One in particular, John Joseph Hillier, earned the reputation as King of the Scuttlers when a newspaper reported his attack on a fellow ‘captain’ in 1893 just weeks after being released from prison.
The headline read: ‘A candidate for the Salford Scuttling Championship: Grand Form.’
Hillier was still defending his unofficial title in 1899, but for most of the scuttlers the practice began to decline by 1897, with huge numbers of perpetrators languishing behind bars, not yet halfway through their five-year sentences.
By the turn of the century the gangs had all but disappeared, due in part to the demolition of some of the city’s worst slums, but due also to a growing concern about the state of urban youth after calls for recruits to the Boer War found only 10 per cent of applicants fit for service.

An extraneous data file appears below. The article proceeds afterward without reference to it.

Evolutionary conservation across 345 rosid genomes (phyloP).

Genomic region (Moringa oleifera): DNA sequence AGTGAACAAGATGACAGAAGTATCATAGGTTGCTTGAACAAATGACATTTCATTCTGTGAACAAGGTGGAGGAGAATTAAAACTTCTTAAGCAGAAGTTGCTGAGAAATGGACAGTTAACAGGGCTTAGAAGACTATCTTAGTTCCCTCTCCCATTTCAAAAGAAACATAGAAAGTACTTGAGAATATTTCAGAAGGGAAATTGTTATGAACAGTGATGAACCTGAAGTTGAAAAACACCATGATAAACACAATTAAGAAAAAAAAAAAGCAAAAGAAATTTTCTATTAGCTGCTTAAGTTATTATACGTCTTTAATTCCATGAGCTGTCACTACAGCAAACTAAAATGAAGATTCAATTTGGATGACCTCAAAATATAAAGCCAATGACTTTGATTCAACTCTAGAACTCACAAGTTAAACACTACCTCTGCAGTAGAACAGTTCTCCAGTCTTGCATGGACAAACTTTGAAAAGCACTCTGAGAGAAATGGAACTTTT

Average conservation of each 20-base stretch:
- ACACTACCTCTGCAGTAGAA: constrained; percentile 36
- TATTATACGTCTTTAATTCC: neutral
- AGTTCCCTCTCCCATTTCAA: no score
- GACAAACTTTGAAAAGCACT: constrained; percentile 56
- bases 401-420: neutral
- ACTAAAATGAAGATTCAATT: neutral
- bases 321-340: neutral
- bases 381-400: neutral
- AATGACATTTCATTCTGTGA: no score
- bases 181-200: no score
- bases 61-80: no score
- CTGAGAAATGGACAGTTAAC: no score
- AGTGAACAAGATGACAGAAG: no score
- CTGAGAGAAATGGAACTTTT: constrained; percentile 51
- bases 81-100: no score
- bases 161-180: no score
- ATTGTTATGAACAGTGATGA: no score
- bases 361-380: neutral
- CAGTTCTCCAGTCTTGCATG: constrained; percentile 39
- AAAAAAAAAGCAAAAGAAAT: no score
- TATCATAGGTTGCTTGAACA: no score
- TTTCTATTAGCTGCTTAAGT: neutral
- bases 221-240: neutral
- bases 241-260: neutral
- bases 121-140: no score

Working lads’ clubs were established across the slum areas, offering boisterous camaraderie, organised activities and a sense of belonging that extended beyond the confines of the street.
Thus a new generation of youths were introduced to more peaceable pastimes just at the point when many of the gang stalwarts who might have recruited them were incarcerated and prison sentences were becoming more severe.
On top of that, the spread of street football and the advent of the cinema gave youngsters at the turn of the last century something more productive to do with their time than scuttling.
But as anyone who is involved in youth crime or social work today will attest, the legacy of those early Mancunian violent youths is still prevalent today in our major industrial centres.”